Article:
Given the restricted expression of O-acetyl-GD2 on cancer cell and its presence on certain cancer stem cells, developing CARs to target O-acetyl-GD2 is a promising approach to help patients. To find the CAR constructs with the antitumor potential resulting in complete regression of O-acetyl-GD2-expressing solid tumors, the construct and the effector cell type will have to be carefully selected for the specific tumor type and several variables must be carefully evaluated.

The scFvs, particularly those targeting GD2, can induce clustering of CARs resulting in chronic tonic signaling which can exhaust effector cells leading to decreased cytotoxic capacity, proliferation, and persistence after adoptive transfer [123]. Therefore, O-acetyl-GD2-CAR should derive from scFv with minimal tonic signaling induction. Several clinical trials have detected B and T cell responses against mouse-derived scFvs, ultimately leading to the elimination of CAR T cells and therefore limiting their ability to effectively eliminate tumors and provide long-term tumor surveillance. Thus, the use of full mouse-scFv can negatively affect the efficacy of adoptive cell therapies by inducing immune responses [124126]. Fully human or at least humanized scFvs are likely better candidates for CAR development as these scFvs are the least likely to induce an adoptive immune response.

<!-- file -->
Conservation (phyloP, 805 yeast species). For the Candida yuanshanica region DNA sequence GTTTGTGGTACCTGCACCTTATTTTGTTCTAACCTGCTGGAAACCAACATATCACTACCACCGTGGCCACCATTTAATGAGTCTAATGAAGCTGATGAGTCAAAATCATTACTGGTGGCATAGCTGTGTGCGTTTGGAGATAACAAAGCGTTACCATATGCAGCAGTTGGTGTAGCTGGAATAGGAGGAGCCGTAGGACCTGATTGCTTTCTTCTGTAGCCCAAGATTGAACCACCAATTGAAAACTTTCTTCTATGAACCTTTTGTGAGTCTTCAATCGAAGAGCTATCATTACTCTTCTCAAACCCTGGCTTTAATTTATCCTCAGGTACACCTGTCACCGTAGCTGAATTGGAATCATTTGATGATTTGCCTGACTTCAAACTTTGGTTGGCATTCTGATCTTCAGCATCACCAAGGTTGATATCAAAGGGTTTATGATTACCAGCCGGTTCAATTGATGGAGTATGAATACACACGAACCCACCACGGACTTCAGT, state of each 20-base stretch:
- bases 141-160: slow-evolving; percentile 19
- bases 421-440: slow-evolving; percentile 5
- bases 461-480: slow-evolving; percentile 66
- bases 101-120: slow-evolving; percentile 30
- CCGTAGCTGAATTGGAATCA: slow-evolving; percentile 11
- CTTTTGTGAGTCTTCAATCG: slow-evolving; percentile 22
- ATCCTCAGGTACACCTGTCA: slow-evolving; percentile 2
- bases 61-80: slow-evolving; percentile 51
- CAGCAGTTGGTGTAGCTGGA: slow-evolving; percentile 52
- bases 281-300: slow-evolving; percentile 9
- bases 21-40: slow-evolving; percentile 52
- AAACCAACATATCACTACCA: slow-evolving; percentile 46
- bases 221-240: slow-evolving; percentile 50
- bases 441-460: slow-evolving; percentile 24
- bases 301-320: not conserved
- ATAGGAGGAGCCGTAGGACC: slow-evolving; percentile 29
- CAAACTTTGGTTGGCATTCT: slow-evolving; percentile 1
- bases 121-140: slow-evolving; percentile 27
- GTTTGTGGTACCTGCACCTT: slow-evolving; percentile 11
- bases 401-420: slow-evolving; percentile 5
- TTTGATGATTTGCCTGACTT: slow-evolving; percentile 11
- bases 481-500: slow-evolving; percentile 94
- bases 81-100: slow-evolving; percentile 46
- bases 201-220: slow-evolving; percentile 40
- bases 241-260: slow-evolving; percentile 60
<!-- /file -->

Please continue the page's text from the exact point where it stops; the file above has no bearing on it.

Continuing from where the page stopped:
In addition, to find the optimal scFv, the spacer and transmembrane domains need attention as well. Accumulating evidence suggests that the spacer region of the CAR is not a simple bridge to the transmembrane domain; rather it plays an important role in building and maintaining the immunologic synapse and therefore providing the optimal activating signals for the effector cells. Studies have shown that the optimal length of the spacer region is target antigen-dependent and different tumor targets require different space lengths to optimize the CAR function [127, 128]. The spacer length may need to be adjusted specific antigens to resemble the distance between effector and target cells similarly to the physiologic immune synapse. A recent publication confirmed the importance of CAR design by showing that, for GD2, the IgG Fc region appeared to be the optimal spacer [129]. However, with this type of spacer there is a theoretical risk of engagement of CAR expressing T cells with FcR-expressing cells resulting in both off-target toxicity of myeloid cells and diversion of the CAR T cells from their intended effector function [130, 131].